Notice

While we believe that the following information regarding the medical malpractice laws in the various states of the United States was accurate when written, laws in various states do change over time and you should not rely on the information below but rather seek the advice of a knowledgeable and competent medical malpractice lawyer in your state regarding the current and relevant medical malpractice laws in your state. The information below is for informational purposes only and is not intended as legal advice and should not be relied upon as legal advice.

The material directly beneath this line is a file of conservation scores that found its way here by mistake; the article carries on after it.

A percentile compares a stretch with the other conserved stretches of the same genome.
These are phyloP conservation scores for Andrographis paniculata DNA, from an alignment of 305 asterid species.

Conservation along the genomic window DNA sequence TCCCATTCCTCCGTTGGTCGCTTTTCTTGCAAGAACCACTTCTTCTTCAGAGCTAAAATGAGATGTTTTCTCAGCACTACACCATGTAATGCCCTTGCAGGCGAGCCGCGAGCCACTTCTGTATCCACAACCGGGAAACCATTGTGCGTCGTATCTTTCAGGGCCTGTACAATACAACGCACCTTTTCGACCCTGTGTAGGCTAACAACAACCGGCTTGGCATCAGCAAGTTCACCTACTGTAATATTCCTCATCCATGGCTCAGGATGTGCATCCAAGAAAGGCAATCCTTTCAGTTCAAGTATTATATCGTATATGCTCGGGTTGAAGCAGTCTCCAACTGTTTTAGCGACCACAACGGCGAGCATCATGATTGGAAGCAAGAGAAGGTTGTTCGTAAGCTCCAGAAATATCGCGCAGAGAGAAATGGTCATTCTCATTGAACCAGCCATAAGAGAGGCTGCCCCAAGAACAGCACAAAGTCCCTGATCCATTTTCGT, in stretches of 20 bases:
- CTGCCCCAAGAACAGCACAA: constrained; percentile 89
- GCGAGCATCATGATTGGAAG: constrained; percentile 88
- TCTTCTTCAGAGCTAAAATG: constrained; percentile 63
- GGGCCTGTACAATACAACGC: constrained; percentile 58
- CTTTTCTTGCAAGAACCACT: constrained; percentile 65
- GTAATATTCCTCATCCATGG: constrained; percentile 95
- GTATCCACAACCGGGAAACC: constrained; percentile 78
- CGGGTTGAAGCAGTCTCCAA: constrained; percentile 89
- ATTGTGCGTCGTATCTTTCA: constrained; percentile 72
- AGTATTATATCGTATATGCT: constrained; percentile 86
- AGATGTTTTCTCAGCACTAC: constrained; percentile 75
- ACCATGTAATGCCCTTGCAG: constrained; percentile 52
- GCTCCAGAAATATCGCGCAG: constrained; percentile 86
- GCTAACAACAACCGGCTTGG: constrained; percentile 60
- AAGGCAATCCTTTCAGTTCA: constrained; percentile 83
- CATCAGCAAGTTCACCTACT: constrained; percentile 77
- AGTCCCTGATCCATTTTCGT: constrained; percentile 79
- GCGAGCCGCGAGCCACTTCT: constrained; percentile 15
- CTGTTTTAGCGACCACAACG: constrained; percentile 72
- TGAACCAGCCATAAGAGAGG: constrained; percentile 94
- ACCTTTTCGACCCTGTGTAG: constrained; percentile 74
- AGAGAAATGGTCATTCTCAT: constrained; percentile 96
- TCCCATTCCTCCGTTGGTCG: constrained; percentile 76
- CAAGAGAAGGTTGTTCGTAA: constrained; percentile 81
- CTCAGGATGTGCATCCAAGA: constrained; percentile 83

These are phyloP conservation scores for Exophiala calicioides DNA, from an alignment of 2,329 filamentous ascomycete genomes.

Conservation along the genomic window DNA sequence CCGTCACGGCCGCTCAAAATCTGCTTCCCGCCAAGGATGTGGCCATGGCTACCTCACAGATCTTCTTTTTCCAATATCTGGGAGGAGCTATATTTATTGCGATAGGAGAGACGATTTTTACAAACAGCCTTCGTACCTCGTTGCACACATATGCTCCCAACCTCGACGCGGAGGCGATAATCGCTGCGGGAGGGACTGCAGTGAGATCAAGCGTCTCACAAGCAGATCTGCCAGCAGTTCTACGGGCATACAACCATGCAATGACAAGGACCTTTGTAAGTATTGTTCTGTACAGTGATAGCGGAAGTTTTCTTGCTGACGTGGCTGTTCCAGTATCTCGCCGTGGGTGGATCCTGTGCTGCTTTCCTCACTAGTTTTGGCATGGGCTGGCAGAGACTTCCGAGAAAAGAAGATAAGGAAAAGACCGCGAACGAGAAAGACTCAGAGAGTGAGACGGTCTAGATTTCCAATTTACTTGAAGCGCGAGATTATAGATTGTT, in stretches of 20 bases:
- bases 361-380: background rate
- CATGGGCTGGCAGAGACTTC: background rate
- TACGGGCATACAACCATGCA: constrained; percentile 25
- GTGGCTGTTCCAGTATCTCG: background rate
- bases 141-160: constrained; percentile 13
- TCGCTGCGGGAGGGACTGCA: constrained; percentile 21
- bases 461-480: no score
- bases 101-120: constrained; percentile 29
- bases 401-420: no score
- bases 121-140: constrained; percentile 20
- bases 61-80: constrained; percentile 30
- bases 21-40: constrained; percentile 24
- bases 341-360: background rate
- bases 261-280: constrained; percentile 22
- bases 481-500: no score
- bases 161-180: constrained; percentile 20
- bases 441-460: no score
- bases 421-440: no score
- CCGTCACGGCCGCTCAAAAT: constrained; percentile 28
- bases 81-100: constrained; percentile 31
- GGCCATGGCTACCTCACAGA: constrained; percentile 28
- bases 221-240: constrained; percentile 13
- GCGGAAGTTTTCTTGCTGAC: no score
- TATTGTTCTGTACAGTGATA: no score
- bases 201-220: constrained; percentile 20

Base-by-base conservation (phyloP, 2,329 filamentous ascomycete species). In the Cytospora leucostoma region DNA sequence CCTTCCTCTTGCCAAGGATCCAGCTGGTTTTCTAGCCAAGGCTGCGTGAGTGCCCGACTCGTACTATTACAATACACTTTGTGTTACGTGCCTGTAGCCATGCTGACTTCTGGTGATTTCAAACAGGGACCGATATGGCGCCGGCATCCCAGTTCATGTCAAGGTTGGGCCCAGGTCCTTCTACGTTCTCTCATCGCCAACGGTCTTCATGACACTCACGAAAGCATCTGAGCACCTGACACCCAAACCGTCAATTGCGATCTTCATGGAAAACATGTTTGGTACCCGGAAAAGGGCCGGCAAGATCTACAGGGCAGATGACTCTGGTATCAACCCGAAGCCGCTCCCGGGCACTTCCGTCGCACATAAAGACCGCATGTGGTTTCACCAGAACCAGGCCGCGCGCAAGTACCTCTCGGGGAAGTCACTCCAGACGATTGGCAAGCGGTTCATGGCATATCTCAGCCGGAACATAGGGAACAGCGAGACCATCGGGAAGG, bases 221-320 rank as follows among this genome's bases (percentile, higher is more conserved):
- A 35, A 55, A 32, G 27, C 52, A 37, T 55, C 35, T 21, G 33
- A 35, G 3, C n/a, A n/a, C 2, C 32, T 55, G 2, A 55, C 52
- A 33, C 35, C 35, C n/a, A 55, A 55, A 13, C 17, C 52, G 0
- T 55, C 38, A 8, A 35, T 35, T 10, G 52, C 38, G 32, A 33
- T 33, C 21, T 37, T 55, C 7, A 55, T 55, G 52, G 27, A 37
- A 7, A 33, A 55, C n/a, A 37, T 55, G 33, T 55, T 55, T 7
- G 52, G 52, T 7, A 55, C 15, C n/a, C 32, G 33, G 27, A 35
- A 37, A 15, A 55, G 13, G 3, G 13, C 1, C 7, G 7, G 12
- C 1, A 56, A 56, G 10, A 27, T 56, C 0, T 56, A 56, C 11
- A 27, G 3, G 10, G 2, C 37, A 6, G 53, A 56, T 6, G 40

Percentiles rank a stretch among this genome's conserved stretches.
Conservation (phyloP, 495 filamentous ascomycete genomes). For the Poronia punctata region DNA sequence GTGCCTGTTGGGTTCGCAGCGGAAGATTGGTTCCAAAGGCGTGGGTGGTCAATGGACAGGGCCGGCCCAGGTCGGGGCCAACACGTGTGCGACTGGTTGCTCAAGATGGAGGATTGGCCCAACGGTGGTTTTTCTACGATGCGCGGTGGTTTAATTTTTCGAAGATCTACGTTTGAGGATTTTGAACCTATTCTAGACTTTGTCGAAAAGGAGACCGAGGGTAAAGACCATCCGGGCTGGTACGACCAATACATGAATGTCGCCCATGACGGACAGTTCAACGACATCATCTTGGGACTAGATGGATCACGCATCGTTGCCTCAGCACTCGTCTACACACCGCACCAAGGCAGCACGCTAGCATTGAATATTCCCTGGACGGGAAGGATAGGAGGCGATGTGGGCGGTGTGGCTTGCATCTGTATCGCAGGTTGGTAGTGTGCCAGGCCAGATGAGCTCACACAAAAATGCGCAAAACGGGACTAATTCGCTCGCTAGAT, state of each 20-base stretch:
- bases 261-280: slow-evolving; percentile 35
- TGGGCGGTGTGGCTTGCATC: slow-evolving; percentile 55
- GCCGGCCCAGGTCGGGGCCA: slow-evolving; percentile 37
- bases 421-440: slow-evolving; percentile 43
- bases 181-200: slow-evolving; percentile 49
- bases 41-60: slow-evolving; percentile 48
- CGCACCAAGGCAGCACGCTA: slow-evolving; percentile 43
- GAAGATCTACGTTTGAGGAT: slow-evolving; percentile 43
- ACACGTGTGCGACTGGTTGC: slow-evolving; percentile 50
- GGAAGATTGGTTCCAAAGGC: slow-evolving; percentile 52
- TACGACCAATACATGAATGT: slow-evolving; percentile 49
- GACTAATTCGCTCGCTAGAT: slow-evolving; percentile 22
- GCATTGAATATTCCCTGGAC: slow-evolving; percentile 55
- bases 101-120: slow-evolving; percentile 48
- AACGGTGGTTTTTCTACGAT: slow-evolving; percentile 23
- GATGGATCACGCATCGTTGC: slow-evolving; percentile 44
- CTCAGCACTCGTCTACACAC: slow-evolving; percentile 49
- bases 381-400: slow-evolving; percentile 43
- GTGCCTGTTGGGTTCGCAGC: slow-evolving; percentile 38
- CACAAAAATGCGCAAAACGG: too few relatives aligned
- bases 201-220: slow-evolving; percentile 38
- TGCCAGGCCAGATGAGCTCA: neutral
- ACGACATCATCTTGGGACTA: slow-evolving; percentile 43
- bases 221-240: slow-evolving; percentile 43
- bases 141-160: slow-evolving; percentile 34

Noneconomic damages are limited to $250,000, unless death or over seventy percent disability, in which case the cap is $400,000. The statute of limitations in medical malpractice cases is two years from the discovery of the injury. Several liability but no joint liability. Periodic payments for future damages are allowed. If the parties do not agree to voluntary arbitration, the court may appointment a three-person expert advisory panel. No requirement for an affidavit or certificate of merit in medical malpractice cases. Experts must be licensed, trained and experienced in the same or directly related field as the defendant, and be appropriately board-certified.